Thursday, February 6, 2014

Challah Bagels and Memories of Mom - Recipe and Picture

When I was a wee brat, I was introduced to Challah.

Mom brought in a loaf of some shiny, brown, braided baked good and I asked "What is that?"

Mom said, in her own way "It's 'Jeeew-eesh Aig Bread'!  Challah!  You'll love it".

Ok, mom was right.  Even if her pronunciation of the words with stresses on the wrong vowels was a bit wonky.

If you grew up in Cherry Hill, NJ, you could expect to be exposed to a little Jewish Culture, and a lot of Jewish food.  It was always good and filling, and some of it was excellent.

To this day, I have to keep bagels in the freezer and a Sesame Bagel, toasted, with Lettuce, Tomato, Onion, Cream Cheese, and of course a generous portion of fresh Nova Lox is a special treat.

The other day I noticed that I was low on bread and low on bagels.  I flashed back to mom and her conversations about this special bread and went looking.  I have a habit of saving off recipes that "you folks" are passing by me either on Facebook or even on physical paper. 

Physically print out a recipe?  Go fig!

I was looking at the pictures of bagels and breads and baked goods the other day and kept coming back to the beautiful shiny braids and knew it was in my future, I'd finally try to make the stuff.

Since I really needed rolls and bagels, making a giant family sized braid that would get a bit stale toward the end.

Now here's a hint - the difference between rolls, bagels, and pretzels is in the preparation.

  • Rolls are left to rise naturally.
  • Pretzels are partially risen yeast dough that is then rolled and boiled in either a lye or baking soda mix.
  • Bagels are partially risen yeast dough that is rolled, re-risen partially, and boiled in water sweetened with honey, sugar, molasses or Barley Malt Syrup.

So that's what I did.  I made Challah Dough, rolled out balls of dough, punched holes in half of them and stretched them to make the bagel shape.   Once I allowed it to rise partially, over an hour, I boiled the bagels in 3 cups of water plus 3 tablespoons of Barley Malt Syrup.

Why Barley Malt Syrup, especially when it is so bloody tough to find?  It was because everywhere I looked suggested that it was the best.  Frankly it tasted like the same molasses I used to make the Gingerbread Cookies that I make from time to time.

So here we go, yet another recipe!

I used the Stand Mixer and a dough hook to make this dough.  I suggest that you do the same, but cut the recipe down to 1/2 since it makes 2 loaves.  My mixer was overtaxed by the long mixing that I had done, and got to smelling quite hot toward the end.


  • 1 1/2 packages active dry yeast (1 1/2 tablespoons)
  • 1 tablespoon plus 1/2 cup sugar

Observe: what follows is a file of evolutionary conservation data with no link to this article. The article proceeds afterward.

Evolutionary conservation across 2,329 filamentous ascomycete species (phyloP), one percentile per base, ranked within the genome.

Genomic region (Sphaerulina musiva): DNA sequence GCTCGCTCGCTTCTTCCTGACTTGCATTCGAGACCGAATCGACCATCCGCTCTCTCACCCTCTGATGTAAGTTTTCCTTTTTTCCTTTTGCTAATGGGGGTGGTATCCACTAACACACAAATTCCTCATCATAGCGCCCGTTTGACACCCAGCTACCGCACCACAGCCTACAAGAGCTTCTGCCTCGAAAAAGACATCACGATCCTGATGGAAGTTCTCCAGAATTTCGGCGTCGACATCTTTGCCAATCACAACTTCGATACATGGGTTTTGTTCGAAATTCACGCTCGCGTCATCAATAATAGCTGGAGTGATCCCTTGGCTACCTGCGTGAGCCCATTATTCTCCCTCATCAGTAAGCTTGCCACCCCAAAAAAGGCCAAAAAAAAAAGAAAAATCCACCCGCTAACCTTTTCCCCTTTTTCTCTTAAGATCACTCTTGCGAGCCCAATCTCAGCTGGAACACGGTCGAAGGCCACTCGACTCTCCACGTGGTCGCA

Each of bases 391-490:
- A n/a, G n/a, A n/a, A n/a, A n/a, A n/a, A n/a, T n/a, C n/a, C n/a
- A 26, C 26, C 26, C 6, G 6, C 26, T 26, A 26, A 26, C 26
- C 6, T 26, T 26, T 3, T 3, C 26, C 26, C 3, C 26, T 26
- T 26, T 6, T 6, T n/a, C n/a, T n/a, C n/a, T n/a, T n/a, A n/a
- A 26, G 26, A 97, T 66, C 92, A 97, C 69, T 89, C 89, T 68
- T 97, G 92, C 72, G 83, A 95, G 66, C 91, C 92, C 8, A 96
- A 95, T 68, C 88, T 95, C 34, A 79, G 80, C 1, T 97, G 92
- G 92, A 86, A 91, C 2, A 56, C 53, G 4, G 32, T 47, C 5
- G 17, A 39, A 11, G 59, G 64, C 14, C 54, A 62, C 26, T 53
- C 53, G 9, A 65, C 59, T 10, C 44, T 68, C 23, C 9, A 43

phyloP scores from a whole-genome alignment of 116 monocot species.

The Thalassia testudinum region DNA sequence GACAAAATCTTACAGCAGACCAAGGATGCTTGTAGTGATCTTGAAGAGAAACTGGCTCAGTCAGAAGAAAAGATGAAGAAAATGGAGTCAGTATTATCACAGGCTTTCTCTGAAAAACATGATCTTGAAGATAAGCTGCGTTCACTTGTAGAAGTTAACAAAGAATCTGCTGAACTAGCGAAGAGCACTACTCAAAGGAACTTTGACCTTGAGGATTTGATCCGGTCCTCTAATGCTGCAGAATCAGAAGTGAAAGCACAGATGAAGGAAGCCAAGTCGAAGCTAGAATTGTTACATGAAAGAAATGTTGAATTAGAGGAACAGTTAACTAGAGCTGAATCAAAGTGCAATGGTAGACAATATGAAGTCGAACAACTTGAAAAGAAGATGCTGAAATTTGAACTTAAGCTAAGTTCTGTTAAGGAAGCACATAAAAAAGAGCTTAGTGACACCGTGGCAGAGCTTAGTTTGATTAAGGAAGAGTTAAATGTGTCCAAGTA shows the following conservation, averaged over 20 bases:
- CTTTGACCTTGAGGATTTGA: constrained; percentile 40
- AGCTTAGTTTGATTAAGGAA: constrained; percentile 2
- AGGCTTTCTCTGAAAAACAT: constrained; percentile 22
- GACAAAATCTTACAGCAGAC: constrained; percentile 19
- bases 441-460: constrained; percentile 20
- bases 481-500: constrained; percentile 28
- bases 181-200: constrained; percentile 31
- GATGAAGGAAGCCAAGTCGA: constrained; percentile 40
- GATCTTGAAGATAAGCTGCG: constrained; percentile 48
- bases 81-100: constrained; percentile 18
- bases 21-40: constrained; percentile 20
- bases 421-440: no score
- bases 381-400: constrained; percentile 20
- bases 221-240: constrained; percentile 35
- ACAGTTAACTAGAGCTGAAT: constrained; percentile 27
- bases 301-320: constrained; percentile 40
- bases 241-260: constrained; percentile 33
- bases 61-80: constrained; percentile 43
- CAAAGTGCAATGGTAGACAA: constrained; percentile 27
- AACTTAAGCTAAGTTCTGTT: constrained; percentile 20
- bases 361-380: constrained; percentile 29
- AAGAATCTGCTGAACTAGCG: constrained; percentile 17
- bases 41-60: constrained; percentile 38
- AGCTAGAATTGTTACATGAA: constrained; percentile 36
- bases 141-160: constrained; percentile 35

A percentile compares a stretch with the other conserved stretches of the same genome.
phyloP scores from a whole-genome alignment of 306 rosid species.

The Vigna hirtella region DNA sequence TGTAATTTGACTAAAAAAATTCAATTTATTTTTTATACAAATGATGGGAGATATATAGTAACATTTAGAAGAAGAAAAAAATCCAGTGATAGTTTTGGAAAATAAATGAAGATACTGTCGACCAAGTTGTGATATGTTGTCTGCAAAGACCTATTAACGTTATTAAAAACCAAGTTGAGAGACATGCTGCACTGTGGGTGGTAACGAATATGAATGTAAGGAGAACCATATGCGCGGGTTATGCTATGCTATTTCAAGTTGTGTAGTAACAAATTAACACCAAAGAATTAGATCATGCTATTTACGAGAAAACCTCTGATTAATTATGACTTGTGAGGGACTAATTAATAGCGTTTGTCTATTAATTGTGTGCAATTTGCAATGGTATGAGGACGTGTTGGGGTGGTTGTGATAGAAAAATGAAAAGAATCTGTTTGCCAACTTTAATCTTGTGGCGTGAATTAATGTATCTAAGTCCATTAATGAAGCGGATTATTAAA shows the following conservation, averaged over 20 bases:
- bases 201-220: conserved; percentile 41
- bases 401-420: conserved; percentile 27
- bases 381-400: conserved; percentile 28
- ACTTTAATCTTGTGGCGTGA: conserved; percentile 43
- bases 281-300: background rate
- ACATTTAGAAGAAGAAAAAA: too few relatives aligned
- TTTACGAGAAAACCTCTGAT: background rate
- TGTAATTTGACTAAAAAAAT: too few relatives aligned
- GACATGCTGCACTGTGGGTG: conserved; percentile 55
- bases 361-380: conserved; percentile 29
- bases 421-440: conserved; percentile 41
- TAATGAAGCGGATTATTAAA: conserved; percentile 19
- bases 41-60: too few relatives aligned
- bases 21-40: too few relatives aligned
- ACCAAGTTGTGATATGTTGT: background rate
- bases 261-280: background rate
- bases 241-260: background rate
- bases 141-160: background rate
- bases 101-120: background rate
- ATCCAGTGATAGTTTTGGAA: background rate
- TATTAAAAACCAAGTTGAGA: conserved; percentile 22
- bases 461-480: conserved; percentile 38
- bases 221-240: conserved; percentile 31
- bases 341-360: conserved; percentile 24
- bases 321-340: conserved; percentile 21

• 1/2 cup olive or vegetable oil, plus more for greasing the bowl
  • 5 large eggs - 4 for dough, 1 for egg wash
  • 1 tablespoon salt
  • 8 to 8 1/2 cups all-purpose flour
  • 1/2 cup raisins per challah, if using, plumped in hot water and drained
  • Poppy or sesame seeds for sprinkling.


Proof your Yeast:
  • In a large bowl, dissolve yeast and 1 tablespoon sugar in 1 3/4 cups lukewarm water.
  • Allow the Yeast to begin to bubble and froth.  This should take about 10 to 15 minutes.

Begin to make your Dough:
  • Whisk oil into yeast, then beat in 4 eggs, one at a time, with remaining sugar and salt. 
  • You can take a shortcut and add these ingredients to the mixer as above and let the mixer do the work.
  • Gradually add flour.
  • When dough holds together, it is ready for kneading.

 Kneading and Rising:
  • Turn dough onto a floured surface and knead until smooth.  This step can also be done in a stand mixer to save your hands, which is how I did it.
  • Clean out bowl and grease it, then return dough to bowl. 
  • Cover with plastic wrap, and let rise in a warm place for 1 hour, until almost doubled in size. 
  • Dough may also rise in an oven that has been warmed to 150 degrees then turned off. 
  • Punch down dough, cover and let rise again in a warm place for another half-hour.


If you are going to use the raisins, now is the time to knead them in.

To make the dough into bagels,
  • Roll the dough into balls and punch your thumb through the center.  
  • Then begin to stretch out the dough until you get the desired shape.  
  • I was able to fit 8 fingers inside the hole in the middle to get these bagels.
  • For "Normal" Sized Bagels I used 80 grams of dough for each, or about 3 ounces.
  • For "Bagel Shop" sized bagels, use up to 5 ounces of dough - it really is up to you!

To make the dough into the traditional braided shapes:
  • Divide the dough into six equal sized pieces.
  • Roll each piece into a "snake" of around 1 foot long.
  • Braid three snakes together and make two loaves.
  • If you don't know how to braid, ask your kid sister.

Rise Time:
  • When I made these into bagels, I allowed 1 hour of rise and got some very fluffy bagels.  You may go with less time for a more chewy bagel.
  • For Challah or any other loaf of bread, you should allow 2 hours of rise to allow the flavor to develop.

Preparation for the oven:
  • Bagels will be boiled in water that has either Barley Malt Syrup, Molasses, Honey, or Sugar in the water.  
  • I used a 2 quart sauce pan with 3 cups water and 3 tablespoons of Barley Malt Syrup. 
  • Boil each bagel for 30 seconds per side.
  • For Challah, you will want to prepare an egg wash with the last egg and brush it all over the top evenly. 

  • Preheat oven to 375.
  • Bake bagels and rolls for at least 13 minutes or until golden brown.
  • Bake full sized Challah loaf up to 30 to 40 minutes.
  • These are done when interior temperature reaches 190F with an instant read thermometer.

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